Primarily the works of art are by Matisse and Picasso, and include so many of those two great artists’ masterpieces that it boggles the mind to realize that they were all once owned by the same four people. However, the show is also rich in the work of predecessors like Manet, Renoir and Cézanne, contemporaries like Manguin and Gris, and younger artists who took their inspiration from the masters, like Max Weber and Morgan Russell. With the exception of one weird large group portrait of rubbery people by Marie Laurencin, and the rather pathetic mélange in the tenth & last gallery chronicling Gertrude’s admirations of the 1930s, there is hardly a loser in the lot. Even the student work displayed in the gallery devoted to the art school that Matisse set up between 1908 and 1911, with the aid of Sarah, is not without interest.
This magnificent show opened last summer at the San Francisco Museum of Modern Art, and appeared last fall at the Grand Palais in Paris. It was organized by curators from all three venues: Janet Bishop of SFMOMA, Cécile Debray of the Musée Nationale d’Art Moderne, Centre Pompidou, and Rebecca Rabinow and Gary Tinterow of the Met. Included in the presentation are huge blowups of old photographs showing how the art was installed in the Stein residences in Paris during the first two decades of the 20th century, plus film footage showing the house designed by Le Corbusier for Sarah and Michael in the later 1920s and snippets of “Four Saints in Three Acts,” the opera with music composed by Virgil Thomson and libretto by Gertrude (written 1927-28, first performed 1934). “The Steins Collect” is one of those rare occasions when I really felt that all this window-dressing served a purpose (particularly the photograph showing how Matisse’s “Bonheur de Vivre” was installed at 27, rue de Fleurus, since that painting is now owned by the Barnes Foundation, and it – as usual – seems to have declined to lend the original painting to this show).
MORE THAN MONEY
The opening gallery displays works by impressionists and post-impressionists that were on display when Leo first arrived in Paris, and that he had seen, thereby shaping his taste. All of the larger examples were beyond his means, as none of the Steins were that wealthy. They could afford to buy Matisse and Picasso because these artists were still young and relatively unknown, with their prices correspondingly reasonable. By the 1920s, Matisse and Picasso were famous and their prices so high that none of the Steins could afford to continue buying them, although by that time the artists had grown to like them well enough so that they would give them small samples of their work, or otherwise arrange for them to acquire them. Not least of the reasons that the artists liked them so much was because the Steins didn’t keep their collections to themselves. Every Saturday evening, anybody with a recommendation was free to visit the two homes and see their splendors. In this way, the Steins not only paid for the work they bought with money, but also with spreading the artists’ renown.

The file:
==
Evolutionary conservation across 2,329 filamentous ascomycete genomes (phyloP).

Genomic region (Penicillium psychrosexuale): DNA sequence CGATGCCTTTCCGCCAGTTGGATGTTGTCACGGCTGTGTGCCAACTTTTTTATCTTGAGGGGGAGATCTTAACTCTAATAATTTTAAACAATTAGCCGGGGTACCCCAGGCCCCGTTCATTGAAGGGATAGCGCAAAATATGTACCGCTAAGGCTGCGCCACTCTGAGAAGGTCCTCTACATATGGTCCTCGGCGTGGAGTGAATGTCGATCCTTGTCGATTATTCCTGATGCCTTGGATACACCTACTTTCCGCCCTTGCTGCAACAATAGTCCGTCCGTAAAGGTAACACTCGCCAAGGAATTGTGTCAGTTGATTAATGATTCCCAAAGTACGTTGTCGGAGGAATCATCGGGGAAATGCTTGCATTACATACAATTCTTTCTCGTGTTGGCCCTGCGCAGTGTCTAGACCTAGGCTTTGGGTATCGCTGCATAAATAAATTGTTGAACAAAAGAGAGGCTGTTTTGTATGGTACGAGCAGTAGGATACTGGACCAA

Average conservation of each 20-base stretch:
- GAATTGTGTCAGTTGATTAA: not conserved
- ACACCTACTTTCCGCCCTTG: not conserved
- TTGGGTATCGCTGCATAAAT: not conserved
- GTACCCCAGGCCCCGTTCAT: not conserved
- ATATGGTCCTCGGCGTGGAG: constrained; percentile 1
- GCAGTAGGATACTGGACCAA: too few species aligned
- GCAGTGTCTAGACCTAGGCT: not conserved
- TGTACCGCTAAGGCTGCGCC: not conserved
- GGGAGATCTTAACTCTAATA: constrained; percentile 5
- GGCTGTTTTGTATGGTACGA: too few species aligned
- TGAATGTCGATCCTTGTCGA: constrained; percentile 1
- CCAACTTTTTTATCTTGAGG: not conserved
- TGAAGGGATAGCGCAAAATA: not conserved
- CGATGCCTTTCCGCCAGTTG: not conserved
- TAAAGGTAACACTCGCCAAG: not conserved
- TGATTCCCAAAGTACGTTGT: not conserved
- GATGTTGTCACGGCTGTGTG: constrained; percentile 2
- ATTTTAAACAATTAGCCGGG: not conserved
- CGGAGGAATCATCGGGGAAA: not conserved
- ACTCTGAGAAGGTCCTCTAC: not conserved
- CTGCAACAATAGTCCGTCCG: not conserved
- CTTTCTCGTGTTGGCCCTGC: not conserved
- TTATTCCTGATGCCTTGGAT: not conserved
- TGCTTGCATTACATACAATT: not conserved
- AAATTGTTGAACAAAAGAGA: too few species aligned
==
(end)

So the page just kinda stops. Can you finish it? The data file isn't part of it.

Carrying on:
Gertrude and Leo were the bolder pair: they bought the bigger and/or more controversial pieces, including Matisse’s famous “Woman with a Hat” from the 1905 Salon d’Automne, Matisse’s brutal “Blue Nude: Memory of Biskra” (1907), and (as mentioned earlier) the “Bonheur de Vivre” (1905-06). Gertrude especially related to Picasso, as witness his celebrated portrait of her (1905-06). Leo kept pace with Gertrude in his enthusiasm for Picasso throughout that artist’s Blue and Rose Periods: the show includes several especially large and memorable paintings from the Rose Period, most notably the “Boy Leading a Horse” (1905-06). However, as the artist ventured more and more into the esoteric realm of cubism, Gertrude became more and more fascinated and Leo, less and less. After 1913, the pair split up and divided their collection, with Gertrude taking the Picassos and Leo, the Renoirs (they both wanted the same small Cézanne). Gertrude remained in residence at 27, rue de Fleurus, now joined by her companion, Alice B.Toklas. The gallery in “The Steins Collect” devoted to Gertrude’s collection of Picassos there is a bit overwhelming, culminating as it does in “The Architect’s Table” (1912), a masterpiece of Analytic Cubism with her calling card as one image within it, and the hilarious collage entitled “Student with a Pipe” (1914).
Still, the unsung heroes in this show are Sarah and Michael (known as Sally and Mike to their intimates). Less flamboyantly esthetic than Leo and Gertrude, Michael was the responsible brother: he kept tabs on the family’s holdings back in San Francisco (and had to rush home with Sarah after the great earthquake of 1906, to protect them). He and Sarah respected but didn’t love Picasso; their great passion was Matisse, and anybody who shares that passion will be truly captivated by those galleries devoted to Sarah’s and Michael’s collection. The earliest, in particular, features a couple of walls full of those enchantingly modest still lifes and landscapes from the dawn of the 20th century, when Matisse was in his most lusciously fauvist moment. However, there are other, later paintings, too, that help to explain why Matisse considered Sarah the most “sensitive” one of the four Steins, as well as Matisse sculpture (early & late) and lithographs of odalisques from the 1920s. In the later 1930s, Michael and Sarah returned to San Francisco, bringing some of their Matisses with them, and in her old age, Sarah made those works available to young West Coast painters. In this way, both Richard Diebenkorn and Robert Motherwell could learn about Matisse first hand.